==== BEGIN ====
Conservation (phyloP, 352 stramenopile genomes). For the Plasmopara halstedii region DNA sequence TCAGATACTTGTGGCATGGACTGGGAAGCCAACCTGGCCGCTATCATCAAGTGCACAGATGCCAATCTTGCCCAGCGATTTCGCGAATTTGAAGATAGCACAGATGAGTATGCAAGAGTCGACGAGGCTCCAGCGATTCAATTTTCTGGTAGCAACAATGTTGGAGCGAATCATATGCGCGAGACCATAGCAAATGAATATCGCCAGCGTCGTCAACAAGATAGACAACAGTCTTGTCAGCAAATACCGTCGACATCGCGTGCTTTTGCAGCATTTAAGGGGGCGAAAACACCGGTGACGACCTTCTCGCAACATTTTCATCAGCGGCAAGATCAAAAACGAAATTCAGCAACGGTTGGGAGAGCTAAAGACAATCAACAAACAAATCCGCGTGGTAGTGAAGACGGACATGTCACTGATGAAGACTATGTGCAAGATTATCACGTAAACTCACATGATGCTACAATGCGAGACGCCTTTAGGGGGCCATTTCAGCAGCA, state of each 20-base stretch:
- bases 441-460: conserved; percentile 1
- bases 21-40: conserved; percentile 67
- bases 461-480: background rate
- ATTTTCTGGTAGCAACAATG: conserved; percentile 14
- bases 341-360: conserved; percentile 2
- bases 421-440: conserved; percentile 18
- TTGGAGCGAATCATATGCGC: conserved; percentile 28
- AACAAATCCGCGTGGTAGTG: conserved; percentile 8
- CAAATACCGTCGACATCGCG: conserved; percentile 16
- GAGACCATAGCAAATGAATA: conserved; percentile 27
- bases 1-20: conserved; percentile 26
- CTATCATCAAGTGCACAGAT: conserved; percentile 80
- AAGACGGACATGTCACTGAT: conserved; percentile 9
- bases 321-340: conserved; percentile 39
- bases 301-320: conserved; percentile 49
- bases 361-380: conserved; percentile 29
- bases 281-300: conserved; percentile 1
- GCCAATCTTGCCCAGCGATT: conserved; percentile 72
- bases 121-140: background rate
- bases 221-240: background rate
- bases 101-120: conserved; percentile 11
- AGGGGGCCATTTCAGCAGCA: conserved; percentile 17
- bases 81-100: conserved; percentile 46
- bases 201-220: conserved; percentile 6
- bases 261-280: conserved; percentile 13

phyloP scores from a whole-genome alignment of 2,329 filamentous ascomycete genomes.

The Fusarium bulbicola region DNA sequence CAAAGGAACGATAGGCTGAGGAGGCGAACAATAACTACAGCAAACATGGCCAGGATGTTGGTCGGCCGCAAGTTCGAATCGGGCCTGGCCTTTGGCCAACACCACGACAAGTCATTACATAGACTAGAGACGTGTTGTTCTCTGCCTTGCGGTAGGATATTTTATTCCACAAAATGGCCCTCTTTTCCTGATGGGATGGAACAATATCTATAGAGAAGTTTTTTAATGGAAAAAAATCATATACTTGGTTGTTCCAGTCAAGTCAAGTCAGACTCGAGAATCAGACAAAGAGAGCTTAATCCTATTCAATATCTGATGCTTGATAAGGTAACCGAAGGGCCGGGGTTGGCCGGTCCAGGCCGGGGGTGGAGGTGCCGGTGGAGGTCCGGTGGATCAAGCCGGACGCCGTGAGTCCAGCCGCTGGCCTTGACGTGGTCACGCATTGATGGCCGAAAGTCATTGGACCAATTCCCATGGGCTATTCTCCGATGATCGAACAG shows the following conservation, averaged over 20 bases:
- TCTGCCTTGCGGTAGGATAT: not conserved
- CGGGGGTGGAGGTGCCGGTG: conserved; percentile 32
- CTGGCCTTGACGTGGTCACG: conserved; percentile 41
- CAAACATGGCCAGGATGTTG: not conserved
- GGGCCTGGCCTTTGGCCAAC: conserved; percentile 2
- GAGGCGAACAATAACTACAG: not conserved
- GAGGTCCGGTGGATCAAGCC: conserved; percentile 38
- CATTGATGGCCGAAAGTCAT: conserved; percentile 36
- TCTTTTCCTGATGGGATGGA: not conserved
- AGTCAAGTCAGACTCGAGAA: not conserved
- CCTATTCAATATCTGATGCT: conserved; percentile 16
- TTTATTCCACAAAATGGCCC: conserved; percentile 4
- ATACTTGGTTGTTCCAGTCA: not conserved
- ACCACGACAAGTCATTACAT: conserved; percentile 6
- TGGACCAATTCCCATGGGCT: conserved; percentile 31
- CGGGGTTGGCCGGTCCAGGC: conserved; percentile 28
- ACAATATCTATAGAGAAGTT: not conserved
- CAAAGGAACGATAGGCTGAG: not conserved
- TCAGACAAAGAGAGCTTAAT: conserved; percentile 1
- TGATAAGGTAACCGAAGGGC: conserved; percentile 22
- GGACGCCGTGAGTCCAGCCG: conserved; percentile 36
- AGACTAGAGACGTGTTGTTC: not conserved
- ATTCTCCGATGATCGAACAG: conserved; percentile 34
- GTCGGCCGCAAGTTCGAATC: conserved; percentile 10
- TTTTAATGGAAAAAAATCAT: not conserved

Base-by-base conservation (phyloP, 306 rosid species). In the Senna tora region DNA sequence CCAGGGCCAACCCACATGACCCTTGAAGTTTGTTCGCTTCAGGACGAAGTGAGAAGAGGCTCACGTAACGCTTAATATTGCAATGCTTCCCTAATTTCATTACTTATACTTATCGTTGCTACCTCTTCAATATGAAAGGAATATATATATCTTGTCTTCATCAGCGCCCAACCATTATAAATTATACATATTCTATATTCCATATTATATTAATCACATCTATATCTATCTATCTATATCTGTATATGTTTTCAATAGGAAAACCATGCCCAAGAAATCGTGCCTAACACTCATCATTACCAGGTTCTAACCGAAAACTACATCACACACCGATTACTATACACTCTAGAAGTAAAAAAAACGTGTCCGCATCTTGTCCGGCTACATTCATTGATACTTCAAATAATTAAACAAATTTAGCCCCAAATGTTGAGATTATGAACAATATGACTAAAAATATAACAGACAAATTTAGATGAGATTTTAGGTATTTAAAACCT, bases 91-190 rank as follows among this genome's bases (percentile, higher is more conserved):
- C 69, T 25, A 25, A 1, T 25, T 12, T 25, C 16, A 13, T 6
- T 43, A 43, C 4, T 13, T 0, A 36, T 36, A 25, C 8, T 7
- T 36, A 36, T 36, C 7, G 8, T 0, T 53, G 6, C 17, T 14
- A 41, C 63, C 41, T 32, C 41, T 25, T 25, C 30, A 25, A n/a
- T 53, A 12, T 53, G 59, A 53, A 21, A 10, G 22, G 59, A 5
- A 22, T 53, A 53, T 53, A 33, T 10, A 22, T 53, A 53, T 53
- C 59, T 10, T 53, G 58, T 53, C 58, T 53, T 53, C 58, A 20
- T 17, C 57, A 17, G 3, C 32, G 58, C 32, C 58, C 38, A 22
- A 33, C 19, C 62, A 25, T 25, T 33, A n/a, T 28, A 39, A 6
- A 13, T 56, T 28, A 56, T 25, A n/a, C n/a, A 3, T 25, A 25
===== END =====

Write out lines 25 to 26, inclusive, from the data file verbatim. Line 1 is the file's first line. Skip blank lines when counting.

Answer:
- bases 201-220: conserved; percentile 6
- bases 261-280: conserved; percentile 13